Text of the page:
Reading Darkness at Noon in the Age of Autocracy

I watched with great horror the Turkish bodyguards of Erdogan charging across the street, into the field where peaceful protestors believed themselves safe in America from the thing that would get them killed in Turkey: free speech. The thugs of Erdogan descended and beat and choked indiscriminately. Policemen tried to break up the fighting with the realization that they were witness to an international incident. Diplomatic immunity was abused to bring a pocket of autocracy into the heart of our nation’s capitol. I thought that naked thuggery in the halls of power was a dark thing, but how dark, and how naked? The cameras were rolling. None of the goons cared.

The President of the Philippines has openly announced that he has taken part in the vigilante killing of suspected drug dealers, the extra-judicial method he has chosen to combat crime in his country. No rule of law, just this: The police think you’re a drug dealer, so they shoot you in the street. He was elected to his office, and blusters and howls while he seems to collude with the corrupt.

It is widely held that the richest man in the world is Vladimir Putin. No one knows for sure, but at the top of a pyramid of what we are calling oligarchs, which would be more correctly referred to as a mafia, Putin has skimmed off the top of an entire country, pushing his own people into poverty while his coffers fill.

In Venezuela, they protest and protest… And for what? Democracy? An end to the corruption? Incompetence among those who rule, who cannot provide basic services?

We live in the age of rising autocracy, where tough men bellow and bluster and bully their way over the laws of the land. The law is constrained because power is required to enact the will of law, and power, once gathered, is hard to contain with law.

Is your democracy strong enough to withstand the rise of autocrats? Can these populist thugs take root in your country, or will you cast them out? These are the important questions, and safeguarding one’s nation from such thuggery is critical to protect the people from the thugs who charge across the street and beat down peaceful protestors beyond indifferent to the laws and customs of their host nation, brazen in their disrespect of any other laws but strength and purchased strength.

In this world, I read a classic of Western Literature about Josef Stalin, where an agent of communism is imprisoned and faces execution for whatever reasons are convenient. It amounts to the feeling of Stalin, never named in the text, indicate that the hero, Rubashov, is not loyal anymore, and could be dangerous to Stalin’s own hold on power. For in this world, the great struggle to promote worldwide communism stalls against the autocratic drive of one man, who slows the tide and hardens his grip upon the nation he has claimed. The ideology of communism, it is clear, is now swept up into one man’s ambition. The debate between the interrogator and the interrogated acknowledges this fact, while questioning the belief in communism in religious terms. Do you believe in the destiny of communism? If so, sacrifice yourself to it. Confess to this crime you did not commit.

The intellectual, Rubashov, accepts his place as a sacrificial victim of communism, in his way. He acknowledges that what is happening to him is something he had done to others, allowing others to be sacrificed on the blood alter of communism. The fervor of it, the way it swallows up lives, feels monstrous, but to a dedicated believer in the cause they are all martyrs to a historical destiny in which they firmly believe, even as it devours them whole.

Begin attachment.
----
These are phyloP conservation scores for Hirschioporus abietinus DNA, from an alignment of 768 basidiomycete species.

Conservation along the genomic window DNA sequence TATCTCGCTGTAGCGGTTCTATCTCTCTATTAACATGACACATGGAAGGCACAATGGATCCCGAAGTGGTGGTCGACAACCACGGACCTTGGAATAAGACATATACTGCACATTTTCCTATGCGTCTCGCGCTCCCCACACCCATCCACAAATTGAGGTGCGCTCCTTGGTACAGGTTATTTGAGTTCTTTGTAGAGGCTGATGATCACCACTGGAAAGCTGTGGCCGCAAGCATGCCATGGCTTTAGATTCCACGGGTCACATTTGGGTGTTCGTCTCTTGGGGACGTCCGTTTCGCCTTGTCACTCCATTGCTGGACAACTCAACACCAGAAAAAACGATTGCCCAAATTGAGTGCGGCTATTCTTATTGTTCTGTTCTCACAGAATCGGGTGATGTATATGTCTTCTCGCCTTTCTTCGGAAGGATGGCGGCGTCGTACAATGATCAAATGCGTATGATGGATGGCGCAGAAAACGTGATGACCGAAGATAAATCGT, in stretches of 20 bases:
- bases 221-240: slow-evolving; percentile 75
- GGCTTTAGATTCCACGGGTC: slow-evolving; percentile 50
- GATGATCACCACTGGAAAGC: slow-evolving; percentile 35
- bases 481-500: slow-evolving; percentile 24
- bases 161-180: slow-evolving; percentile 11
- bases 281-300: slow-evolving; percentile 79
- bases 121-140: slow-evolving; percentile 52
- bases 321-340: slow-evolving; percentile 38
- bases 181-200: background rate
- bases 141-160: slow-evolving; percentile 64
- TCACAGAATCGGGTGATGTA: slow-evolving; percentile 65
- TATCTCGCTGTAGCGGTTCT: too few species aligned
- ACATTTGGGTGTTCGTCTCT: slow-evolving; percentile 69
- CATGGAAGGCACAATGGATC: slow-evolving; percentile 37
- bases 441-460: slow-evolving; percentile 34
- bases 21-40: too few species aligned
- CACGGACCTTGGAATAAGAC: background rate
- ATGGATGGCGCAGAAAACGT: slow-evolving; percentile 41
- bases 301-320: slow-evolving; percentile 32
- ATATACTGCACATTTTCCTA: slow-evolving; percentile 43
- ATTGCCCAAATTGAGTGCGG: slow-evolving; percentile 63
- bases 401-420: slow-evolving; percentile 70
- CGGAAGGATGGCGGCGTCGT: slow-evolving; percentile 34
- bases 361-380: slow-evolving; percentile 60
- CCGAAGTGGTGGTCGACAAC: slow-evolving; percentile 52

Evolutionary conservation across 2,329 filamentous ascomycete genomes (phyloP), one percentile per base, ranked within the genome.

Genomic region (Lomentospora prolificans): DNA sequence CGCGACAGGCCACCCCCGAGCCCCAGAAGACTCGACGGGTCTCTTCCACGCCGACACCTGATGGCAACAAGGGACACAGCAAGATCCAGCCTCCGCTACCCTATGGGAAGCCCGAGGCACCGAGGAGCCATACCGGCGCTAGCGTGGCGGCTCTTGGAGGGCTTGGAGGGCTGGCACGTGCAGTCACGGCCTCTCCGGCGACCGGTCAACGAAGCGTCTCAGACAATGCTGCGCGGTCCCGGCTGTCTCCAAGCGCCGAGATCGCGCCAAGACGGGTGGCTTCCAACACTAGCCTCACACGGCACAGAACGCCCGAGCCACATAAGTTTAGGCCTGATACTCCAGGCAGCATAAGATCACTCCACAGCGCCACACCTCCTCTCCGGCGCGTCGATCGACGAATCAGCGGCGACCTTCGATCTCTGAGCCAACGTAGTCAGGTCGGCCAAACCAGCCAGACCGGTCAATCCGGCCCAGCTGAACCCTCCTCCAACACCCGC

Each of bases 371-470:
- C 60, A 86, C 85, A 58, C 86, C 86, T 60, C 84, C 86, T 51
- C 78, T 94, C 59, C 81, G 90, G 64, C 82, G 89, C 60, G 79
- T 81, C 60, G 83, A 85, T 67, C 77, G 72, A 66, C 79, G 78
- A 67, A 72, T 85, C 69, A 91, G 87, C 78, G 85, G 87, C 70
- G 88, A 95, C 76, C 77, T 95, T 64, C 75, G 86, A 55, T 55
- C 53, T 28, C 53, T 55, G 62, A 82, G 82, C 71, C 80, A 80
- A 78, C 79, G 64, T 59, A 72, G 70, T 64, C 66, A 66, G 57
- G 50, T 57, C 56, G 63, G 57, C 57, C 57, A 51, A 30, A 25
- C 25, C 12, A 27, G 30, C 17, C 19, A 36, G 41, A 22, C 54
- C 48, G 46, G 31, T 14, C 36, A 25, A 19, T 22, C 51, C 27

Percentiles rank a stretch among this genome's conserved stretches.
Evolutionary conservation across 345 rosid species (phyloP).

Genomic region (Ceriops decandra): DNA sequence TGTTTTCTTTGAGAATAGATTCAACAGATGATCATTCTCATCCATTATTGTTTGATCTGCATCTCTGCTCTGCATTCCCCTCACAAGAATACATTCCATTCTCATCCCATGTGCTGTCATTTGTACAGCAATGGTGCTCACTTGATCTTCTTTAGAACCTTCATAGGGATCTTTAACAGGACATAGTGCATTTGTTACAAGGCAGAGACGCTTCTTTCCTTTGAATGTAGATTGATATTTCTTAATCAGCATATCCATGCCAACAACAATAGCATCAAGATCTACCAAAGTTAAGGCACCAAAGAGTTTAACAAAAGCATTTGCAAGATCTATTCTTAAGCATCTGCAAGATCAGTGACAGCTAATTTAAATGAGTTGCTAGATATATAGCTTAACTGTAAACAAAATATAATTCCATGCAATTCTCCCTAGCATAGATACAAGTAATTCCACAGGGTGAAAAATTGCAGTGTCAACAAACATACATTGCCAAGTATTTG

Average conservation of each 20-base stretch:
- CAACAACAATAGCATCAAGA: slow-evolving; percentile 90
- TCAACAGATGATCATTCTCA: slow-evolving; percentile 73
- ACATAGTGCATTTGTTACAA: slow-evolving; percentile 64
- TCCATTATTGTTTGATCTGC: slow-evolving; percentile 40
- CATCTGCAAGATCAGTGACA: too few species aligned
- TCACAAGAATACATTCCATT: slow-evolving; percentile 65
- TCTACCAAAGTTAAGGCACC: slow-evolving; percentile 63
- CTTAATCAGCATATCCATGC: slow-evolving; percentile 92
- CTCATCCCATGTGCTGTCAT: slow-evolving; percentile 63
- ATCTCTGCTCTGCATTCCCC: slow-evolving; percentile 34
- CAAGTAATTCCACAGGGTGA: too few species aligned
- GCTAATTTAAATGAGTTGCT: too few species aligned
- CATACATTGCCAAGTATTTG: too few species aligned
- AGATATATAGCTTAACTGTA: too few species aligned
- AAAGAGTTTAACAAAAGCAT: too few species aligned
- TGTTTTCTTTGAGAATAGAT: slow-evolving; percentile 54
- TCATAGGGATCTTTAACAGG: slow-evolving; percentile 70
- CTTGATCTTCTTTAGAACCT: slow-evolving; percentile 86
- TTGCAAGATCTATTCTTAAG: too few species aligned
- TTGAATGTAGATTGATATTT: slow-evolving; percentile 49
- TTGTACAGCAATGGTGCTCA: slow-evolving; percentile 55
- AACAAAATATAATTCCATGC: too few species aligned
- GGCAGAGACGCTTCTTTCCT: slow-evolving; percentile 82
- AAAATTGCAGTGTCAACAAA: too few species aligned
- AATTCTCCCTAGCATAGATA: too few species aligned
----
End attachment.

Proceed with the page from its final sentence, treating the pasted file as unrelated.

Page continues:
The bleak and stark novel of prison and faith in philosophy and the bloody deception of political power stands against a backdrop of purges less elegant, purges so brutal and thoughtless that the beauty and philosophy of the text is almost an affront to the reality that it fictionalizes. The true horror of the text is that it permits an intellectualization of the lives of real people who fell into darkness, and were devoured whole in a holocaust of non-believers and outliers in a systematized corporatization of history under autocratic rule. Anything that deviated from the will of No. 1 faced death, and anyone inconvenient to the will of No. 1 faced death, and everyone knew they had to submit, maneuver carefully, and abandon their sense of self to the bullet of history.

Consider this in our current age of autocrats: Once upon a time, the autocrats abused rebellion to rise to power. Democracy was the answer against such behaviors. Democracies were able to hold back the flood of Communism better than monarchies and other such things. Where power accumulated at the top of society, revolutions took root among the desperate people and intellectuals. In our own time, the top of democracies have become functional oligarchies in many ways. Our own country has seen political power become nearly hereditary in some families, and corporate influence has led to a class of individuals who are more powerful in the shaping of legislation than the individual voters who presume to be in power through their congressmen. Were we not ripe for revolution? Were the autocratic impulses not looking around, seeking the weakness in the system of men?

A religious belief in democracy, then, may become the liability that is exploited by the autocrats. Do not be afraid to abandon the religion of political power. Let no oath to paper or men be greater than the whole of those ruled in sorrow.


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Sonnet #184

There is a hole in the center of us all
A passing through of things, a gape
a place where laughter rises and falls
Where sorrow swells and hardens hate
This hole, the more we pour into this hole
The emptier this place in us becomes